Why is November the 11th, not 9th month?

November, the eleventh month of the year, actually takes its name from the Latin word for the number nine, and it isn’t unique in this regard. September, October and December are named after the Roman numbers seven, eight and 10 respectively. July and August used to be named Quintilis and Sextilis, meaning fifth and sixth month, before they were renamed after Julius Caesar and his heir, Augustus. So why are these names all off kilter by two months?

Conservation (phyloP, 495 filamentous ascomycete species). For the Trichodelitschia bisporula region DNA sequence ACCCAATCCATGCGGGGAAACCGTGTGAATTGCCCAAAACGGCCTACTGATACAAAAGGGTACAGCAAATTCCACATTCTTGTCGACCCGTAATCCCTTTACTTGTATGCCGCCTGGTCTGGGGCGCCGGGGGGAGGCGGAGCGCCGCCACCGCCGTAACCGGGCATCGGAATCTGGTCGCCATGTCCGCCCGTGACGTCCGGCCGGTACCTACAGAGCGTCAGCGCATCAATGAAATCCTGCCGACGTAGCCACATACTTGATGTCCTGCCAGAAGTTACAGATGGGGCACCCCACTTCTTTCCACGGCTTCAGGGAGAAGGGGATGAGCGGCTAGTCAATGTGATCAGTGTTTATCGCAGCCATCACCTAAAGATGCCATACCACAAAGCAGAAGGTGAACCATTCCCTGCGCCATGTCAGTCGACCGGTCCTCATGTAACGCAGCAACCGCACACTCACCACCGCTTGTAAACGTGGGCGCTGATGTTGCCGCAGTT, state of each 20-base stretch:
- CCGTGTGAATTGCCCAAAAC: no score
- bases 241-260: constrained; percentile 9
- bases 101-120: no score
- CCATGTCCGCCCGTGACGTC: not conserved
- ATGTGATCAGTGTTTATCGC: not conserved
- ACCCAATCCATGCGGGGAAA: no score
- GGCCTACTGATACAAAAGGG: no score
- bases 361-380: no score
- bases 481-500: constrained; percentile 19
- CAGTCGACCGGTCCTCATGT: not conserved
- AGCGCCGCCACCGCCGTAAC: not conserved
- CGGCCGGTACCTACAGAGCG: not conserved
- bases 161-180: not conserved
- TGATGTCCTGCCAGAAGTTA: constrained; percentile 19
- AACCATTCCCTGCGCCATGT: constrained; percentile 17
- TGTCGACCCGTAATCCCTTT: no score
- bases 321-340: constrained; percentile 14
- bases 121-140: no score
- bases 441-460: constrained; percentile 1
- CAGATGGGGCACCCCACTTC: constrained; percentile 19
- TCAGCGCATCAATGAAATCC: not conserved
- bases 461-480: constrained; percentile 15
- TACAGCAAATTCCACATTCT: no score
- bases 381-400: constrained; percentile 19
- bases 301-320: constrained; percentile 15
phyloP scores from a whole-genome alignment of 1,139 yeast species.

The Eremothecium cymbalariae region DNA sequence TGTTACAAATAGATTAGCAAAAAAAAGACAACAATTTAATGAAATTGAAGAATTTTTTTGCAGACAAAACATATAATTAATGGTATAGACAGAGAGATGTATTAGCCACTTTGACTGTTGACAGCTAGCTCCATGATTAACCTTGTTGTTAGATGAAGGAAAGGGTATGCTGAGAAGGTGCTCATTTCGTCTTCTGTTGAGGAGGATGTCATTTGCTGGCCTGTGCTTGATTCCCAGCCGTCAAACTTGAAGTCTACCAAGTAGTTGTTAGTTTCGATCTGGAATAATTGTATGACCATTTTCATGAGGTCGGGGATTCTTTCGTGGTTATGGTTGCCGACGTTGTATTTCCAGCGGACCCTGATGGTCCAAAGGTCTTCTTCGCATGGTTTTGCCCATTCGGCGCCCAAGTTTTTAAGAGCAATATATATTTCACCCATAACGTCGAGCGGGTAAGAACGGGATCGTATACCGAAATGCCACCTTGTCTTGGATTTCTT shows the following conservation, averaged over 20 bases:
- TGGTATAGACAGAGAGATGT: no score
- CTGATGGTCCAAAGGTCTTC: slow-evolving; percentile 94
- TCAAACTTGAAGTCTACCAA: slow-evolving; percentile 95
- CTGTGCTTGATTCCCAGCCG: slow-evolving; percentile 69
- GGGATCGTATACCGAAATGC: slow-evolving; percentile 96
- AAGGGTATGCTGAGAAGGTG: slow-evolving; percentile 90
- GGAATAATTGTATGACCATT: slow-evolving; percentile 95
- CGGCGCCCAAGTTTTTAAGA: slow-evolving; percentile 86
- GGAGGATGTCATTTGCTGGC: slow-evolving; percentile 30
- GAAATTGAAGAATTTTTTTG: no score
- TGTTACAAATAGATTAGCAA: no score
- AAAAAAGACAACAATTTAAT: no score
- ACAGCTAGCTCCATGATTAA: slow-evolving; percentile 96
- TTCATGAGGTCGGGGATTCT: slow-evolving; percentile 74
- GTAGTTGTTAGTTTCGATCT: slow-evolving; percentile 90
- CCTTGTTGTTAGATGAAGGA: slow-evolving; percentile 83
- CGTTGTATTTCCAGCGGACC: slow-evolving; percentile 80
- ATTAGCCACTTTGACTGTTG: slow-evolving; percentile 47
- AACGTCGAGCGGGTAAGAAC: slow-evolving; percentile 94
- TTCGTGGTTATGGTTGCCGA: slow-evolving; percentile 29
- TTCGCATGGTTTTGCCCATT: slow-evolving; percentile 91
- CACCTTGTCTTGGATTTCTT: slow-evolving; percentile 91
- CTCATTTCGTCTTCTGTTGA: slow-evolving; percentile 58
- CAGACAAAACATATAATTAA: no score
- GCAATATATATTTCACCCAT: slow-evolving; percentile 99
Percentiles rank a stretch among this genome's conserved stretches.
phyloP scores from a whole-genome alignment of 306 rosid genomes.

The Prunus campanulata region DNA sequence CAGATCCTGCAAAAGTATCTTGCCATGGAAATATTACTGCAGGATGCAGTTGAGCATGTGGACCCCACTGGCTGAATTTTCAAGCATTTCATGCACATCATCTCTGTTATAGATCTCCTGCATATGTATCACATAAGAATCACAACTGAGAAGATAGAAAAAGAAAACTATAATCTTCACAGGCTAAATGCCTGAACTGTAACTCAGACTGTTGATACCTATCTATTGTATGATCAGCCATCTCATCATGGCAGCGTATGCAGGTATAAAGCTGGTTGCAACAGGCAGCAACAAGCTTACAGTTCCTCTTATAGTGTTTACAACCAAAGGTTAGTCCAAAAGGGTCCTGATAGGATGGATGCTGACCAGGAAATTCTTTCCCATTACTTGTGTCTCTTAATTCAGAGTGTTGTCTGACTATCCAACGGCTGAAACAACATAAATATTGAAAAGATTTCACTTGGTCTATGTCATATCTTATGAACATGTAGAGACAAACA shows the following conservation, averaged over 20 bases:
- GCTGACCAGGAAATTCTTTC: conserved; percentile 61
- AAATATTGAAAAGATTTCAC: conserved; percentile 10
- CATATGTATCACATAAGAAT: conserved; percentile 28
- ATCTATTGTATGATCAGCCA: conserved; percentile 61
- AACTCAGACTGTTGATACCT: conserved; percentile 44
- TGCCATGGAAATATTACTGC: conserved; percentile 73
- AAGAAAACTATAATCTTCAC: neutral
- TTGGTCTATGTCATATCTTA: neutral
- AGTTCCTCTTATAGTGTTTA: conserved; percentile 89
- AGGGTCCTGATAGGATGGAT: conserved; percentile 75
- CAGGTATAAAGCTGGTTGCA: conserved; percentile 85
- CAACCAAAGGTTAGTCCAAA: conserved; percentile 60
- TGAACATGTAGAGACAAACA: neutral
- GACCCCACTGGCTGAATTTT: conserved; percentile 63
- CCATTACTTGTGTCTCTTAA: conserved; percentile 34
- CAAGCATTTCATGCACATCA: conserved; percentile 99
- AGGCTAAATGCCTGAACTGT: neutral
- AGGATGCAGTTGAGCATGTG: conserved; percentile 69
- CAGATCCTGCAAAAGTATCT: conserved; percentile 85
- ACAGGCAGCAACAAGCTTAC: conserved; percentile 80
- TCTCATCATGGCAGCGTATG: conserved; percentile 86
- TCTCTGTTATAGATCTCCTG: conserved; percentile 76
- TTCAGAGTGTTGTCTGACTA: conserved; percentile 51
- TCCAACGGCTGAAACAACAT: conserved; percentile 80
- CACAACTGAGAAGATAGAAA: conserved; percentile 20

There are two theories. The first would have you believe that there used to be just 10 months in the Roman calendar. At some point, when they supposedly changed it to 12, the Romans added January and February at the front of the year, which pushed the other 10 months and their names off course. The second would have you believe that there were always 12 months, but New Year’s Day used to be March 1 and the last month of the year was February. But over many decades and centuries, through a series of bureaucratic and political changes, the New Year holiday simply drifted back in the calendar until it landed on Jan. 1. 

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